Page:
F1’s most iconic rivalry isn’t presented through engaging scenario challenges or virtual facsimiles of their most dramatic clashes. Instead, the Senna and Prost mode boils down to a handful of the time attack, overtake and pursuit challenges from invitational events in career mode using Senna’s McLaren MP4/5B and Prost’s Ferrari F1-90. That’s it.
No videos or introduction to add context to which moment in the rivalry the challenges are supposed to represent. Simply choose which of the two to drive as and complete a brief challenge event on 2019-spec circuits against the AI. There’s six challenges in total to complete, but you only need to successfully finish three of them to unlock the two cars for the rest of the game’s mode. It’s the only area where F1 2019 clearly fails to live up to the potential that it offers.
Aside from this one let-down, the classic content happily returns in full with all models included in last year’s game present in F1 2019. The two new additions to the roster, appropriately enough, include the McLaren MP4-25 and the Ferrari F10 – both from the 2010 season that saw Codemasters’ official F1 series make its debut on HD consoles and PC.
Outside of the main modes, there are some welcome minor improvements to this year’s title. After a decade of not being able to save in-game replays from offline or online races, you can now export a highlights clip of any race you do to your hard drive. These short, automated highlights are restricted to the TV cameras, and you can only save up to five at one time, but they do a good job of capturing the major moments of your races for you to look back on and allow you to immortalise them in photo mode.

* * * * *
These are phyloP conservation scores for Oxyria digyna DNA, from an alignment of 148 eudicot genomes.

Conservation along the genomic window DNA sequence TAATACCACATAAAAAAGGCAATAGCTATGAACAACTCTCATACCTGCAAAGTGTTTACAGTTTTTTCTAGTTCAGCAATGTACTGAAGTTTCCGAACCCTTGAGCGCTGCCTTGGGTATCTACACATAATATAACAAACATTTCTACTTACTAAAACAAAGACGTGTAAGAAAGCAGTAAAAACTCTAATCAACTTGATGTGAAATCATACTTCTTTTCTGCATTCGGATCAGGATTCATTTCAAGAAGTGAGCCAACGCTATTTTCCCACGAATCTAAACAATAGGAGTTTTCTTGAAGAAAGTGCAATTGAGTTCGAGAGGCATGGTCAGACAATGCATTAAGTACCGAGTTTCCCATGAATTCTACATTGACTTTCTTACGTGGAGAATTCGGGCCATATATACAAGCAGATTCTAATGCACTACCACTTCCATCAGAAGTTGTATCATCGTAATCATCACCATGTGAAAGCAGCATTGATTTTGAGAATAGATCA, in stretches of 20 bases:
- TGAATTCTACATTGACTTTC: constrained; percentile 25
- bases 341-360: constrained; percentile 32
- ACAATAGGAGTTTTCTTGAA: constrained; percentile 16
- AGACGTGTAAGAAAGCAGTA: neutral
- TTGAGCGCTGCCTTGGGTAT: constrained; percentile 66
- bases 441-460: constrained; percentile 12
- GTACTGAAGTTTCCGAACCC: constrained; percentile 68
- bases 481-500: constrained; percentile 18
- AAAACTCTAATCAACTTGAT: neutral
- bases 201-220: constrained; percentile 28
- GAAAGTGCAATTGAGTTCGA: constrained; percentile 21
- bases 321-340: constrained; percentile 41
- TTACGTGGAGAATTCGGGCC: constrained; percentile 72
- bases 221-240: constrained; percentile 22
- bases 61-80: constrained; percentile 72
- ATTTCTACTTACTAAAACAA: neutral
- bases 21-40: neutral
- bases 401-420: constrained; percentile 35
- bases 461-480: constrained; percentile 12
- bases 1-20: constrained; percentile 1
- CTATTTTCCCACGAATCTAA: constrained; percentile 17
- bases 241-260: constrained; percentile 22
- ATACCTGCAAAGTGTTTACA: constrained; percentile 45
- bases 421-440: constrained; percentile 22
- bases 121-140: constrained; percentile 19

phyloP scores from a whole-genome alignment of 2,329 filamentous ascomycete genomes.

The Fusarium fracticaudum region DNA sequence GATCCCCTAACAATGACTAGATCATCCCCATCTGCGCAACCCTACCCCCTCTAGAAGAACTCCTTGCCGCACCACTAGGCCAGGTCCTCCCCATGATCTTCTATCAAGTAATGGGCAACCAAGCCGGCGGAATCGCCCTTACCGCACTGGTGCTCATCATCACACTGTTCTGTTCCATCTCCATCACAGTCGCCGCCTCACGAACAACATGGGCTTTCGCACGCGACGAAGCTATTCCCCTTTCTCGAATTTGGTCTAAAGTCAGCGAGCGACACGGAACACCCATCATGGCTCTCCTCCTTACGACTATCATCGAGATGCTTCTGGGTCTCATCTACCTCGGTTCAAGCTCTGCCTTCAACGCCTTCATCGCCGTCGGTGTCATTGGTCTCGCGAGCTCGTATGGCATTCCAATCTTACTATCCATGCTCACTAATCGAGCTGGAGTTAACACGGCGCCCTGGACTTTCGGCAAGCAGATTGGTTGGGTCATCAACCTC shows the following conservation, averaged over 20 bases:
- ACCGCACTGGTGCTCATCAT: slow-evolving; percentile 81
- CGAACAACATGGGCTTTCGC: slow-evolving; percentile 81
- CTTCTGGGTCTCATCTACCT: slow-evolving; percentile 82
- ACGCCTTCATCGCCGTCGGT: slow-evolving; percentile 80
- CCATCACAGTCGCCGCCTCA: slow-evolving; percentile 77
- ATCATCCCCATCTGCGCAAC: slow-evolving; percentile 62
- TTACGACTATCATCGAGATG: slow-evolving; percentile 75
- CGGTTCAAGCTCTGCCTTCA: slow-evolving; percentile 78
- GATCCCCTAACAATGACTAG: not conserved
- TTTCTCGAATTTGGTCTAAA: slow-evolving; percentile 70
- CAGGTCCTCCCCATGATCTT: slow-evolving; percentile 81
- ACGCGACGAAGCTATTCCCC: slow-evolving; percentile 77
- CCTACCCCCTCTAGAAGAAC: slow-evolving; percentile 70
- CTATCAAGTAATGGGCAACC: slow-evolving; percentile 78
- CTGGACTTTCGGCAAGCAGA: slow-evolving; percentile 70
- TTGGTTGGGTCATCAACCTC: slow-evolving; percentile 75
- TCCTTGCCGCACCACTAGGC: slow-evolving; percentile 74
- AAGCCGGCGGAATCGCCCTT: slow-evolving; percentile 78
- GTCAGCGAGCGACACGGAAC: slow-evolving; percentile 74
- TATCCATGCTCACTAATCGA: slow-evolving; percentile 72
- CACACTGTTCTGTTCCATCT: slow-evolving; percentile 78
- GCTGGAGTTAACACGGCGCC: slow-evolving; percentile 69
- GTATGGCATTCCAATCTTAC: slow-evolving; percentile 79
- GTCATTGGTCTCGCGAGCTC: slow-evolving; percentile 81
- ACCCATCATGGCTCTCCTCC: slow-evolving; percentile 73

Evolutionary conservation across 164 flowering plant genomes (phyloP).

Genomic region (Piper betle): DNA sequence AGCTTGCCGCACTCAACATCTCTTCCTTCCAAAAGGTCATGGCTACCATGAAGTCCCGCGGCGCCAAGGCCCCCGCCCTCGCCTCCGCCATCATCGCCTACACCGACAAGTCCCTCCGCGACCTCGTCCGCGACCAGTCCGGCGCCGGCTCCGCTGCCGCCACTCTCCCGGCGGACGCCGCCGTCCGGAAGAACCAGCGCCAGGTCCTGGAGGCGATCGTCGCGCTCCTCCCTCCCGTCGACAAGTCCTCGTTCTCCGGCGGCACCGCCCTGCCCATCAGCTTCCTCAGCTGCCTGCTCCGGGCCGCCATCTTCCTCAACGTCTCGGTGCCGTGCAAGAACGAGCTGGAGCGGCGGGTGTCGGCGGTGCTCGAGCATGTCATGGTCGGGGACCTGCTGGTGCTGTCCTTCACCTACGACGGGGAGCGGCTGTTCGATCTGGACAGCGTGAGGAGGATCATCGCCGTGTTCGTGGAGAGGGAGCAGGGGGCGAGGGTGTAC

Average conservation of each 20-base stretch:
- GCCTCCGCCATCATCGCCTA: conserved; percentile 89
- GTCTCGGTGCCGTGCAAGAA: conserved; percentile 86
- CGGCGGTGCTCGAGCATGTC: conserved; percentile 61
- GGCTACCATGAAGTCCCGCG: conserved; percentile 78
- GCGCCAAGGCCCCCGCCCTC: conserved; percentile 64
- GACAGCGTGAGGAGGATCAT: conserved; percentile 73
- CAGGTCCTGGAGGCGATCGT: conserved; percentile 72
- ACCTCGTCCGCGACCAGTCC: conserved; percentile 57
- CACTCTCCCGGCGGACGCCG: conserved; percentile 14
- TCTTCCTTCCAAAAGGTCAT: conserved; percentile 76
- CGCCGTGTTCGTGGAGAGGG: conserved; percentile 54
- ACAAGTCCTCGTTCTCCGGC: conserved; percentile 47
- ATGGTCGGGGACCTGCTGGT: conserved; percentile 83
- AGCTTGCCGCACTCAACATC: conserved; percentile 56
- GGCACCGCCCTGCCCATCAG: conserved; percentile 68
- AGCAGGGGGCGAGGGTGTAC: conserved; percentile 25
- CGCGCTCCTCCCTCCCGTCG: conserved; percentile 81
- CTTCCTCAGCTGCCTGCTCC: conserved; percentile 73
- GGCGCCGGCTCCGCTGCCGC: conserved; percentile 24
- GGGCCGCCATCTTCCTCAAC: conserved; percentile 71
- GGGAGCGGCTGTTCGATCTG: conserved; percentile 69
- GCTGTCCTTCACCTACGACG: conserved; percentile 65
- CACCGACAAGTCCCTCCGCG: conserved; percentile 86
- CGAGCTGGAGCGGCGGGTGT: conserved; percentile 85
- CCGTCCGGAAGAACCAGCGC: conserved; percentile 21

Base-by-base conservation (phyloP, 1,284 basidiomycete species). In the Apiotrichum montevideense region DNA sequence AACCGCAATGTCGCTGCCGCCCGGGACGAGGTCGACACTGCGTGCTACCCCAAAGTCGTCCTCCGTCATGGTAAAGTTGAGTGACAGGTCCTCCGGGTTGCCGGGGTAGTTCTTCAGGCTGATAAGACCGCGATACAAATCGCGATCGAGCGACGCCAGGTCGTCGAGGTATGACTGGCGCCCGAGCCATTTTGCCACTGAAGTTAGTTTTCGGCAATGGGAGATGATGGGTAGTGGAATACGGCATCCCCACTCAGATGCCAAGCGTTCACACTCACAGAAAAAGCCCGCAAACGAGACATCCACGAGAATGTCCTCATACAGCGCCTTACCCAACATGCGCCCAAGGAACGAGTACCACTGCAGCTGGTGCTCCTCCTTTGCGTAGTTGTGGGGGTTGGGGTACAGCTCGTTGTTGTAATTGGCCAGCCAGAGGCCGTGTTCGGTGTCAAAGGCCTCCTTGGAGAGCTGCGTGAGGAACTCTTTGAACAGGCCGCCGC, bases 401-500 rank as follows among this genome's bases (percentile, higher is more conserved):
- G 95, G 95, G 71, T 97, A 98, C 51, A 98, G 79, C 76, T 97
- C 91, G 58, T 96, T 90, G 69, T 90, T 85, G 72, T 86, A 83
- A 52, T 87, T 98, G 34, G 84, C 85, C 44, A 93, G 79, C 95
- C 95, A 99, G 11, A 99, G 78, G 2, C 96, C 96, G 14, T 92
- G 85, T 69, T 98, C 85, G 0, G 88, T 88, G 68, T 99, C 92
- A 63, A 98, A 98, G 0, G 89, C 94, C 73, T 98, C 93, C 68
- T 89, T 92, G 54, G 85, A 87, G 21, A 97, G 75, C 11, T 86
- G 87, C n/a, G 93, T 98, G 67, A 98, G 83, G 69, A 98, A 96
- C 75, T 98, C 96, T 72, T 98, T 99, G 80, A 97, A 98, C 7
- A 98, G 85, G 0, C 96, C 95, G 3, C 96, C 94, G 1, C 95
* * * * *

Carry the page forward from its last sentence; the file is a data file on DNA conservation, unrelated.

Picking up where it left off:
Another nice little touch is the showroom. Clearly inspired by the encyclopedic Gran Turismo series, it allows you to view and learn more about every single car in the game – from the 2019 cars, to all ten Formula 2 teams available at launch and all of the 22 classic cars. Not only does it allow you to admire the gorgeous models that Codemasters have produced of all the machines included and take shots of them, the specs and history of each car and team is also provided, giving casual or even brand new fans the ability to learn more about what makes each classic car so special.
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Despite having more content and modes to enjoy than literally any other official Formula 1 game that has ever been produced, it’s still difficult to judge how far to recommend F1 2019 to long time players of the series.
There is no question about it – this is comfortably the best F1 game Codemasters have made to date and arguably the best virtual representation the sport has ever enjoyed. If you’ve never gotten behind the wheel of a virtual F1 car before, are a relatively new fan of the sport or even just a fan of good sports or racing games in general, it’s never been easier to recommend a purchase than it has with F1 2019.